Emotional celebration for first nursing degree cohort who started at height of pandemic
By Melanie HallShare post:
Read time: approx 8 mins
There were emotional moments a-plenty for both students and teaching staff at a special celebration for University College Birmingham’s very first nursing cohort – who started their course right at the height of the Covid-19 pandemic.
Twenty-two students, from young mothers to mature students inspired to change course because of the devastation of the global outbreak, intrepidly took the plunge and enrolled on the University’s new Nursing (Adult) BSc (Hons) in September 2020, knowing they would soon be completing placements on Covid wards.
The class of 2020 were also joining a new degree course that had been years in the planning but was a brand new area for the University.
Approved by the Nursing and Midwifery Council (NMC), one of the course's selling points was the amount of support available to nurture academic and professional development through a robust tutorial system and working in smaller groups.
"I’ve had so many experiences, made the greatest friends and I’m absolutely ready to get started on my career now"
The degree was built layer by intricate layer by the University’s Director of Nurse Education, Professor Kathryn Riley, and Deputy Head of the Department of Nursing, Sarah Darling. Crucially, they had key input from clinical practitioners and strategic leads at NHS Trusts, as well as service users and existing students – all designed to create a more progressive, modern day nursing profession and healthcare landscape.
Students would also get to learn their clinical skills to become Registered Nurses in new health simulation facilities with a replica hospital ward. Here they would gain vital experience of the range of settings they would encounter in real life, with many sessions involving virtual reality.
Three years on, this incredibly close cohort have experienced caring for Covid patients in diverse environments including A&E, GP services, prison placements and mental health settings.
Now they are about to graduate – calling for a special celebration at the University’s Restaurant at Birmingham College of Food in Summer Row.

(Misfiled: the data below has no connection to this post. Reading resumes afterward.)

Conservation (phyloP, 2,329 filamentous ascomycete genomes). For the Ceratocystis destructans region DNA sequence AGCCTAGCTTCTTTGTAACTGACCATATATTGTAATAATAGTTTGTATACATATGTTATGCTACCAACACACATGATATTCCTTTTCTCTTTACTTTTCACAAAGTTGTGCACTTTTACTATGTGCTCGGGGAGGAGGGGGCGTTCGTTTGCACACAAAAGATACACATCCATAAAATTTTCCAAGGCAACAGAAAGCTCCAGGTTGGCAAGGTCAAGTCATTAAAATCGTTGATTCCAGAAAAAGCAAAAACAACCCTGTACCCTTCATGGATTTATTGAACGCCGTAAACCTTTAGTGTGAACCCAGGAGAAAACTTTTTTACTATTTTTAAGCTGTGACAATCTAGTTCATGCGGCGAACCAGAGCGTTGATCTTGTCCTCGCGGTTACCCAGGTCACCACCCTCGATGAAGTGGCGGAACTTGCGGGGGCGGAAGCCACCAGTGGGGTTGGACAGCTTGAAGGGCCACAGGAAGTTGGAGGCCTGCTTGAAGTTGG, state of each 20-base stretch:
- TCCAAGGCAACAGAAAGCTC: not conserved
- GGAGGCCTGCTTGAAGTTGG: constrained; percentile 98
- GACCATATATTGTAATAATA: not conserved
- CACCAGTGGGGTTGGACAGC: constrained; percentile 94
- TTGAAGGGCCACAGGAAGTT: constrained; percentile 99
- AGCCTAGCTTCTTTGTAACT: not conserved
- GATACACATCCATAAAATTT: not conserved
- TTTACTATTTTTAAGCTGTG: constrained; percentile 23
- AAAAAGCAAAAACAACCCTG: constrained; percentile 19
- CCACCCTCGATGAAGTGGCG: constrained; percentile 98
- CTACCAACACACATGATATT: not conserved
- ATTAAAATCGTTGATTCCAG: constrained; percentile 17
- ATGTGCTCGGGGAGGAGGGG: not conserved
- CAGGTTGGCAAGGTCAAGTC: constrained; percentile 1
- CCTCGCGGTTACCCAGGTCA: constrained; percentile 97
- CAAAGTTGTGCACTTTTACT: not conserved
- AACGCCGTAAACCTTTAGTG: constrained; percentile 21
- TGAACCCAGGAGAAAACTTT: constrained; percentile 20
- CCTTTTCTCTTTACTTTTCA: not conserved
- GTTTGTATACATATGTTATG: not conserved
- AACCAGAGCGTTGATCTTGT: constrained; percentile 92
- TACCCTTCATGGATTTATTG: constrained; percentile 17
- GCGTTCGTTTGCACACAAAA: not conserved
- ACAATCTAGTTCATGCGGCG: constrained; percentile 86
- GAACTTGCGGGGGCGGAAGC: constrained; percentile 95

At the celebration, Professor Kathryn Riley, who worked clinically for 16 years at the Queen Elizabeth Hospital Birmingham before moving into education in 2002, said: “We built this course from scratch and when we started, we were right in the middle of Covid, so never had the opportunity for the proper launch everyone deserved. And you, our first students, started in very uncertain times.
“As all of you go off on your own journeys as Registered Nurses in your own right, we would like to wish you every success. I do feel you are such a close-knit group and you will have friends for life. We are so very proud of you.”
Helen Eldridge, Senior Lecturer for Mental Health and Learning Disabilities Nursing at the University – who was also there at the beginning of the course – said: “I would just like to say how immensely proud I am on many levels.
“Proud of the students for what they have accomplished, they have all developed into amazing professionals. And proud of Kathy and Sarah for putting together such a brilliant programme and the team for delivering it across the last three years. It is a fantastic sense of achievement for all.”
In pictures: Nursing students celebration at Summer Row
Getting ready to specialise
Over their three years of study, the class of 2020 completed no less than seven different placements each across intensive care units, surgical and medical wards providing post-operative care for patients recovering from routine surgery to extensive procedures, mental health units, community and care homes, hospices and more.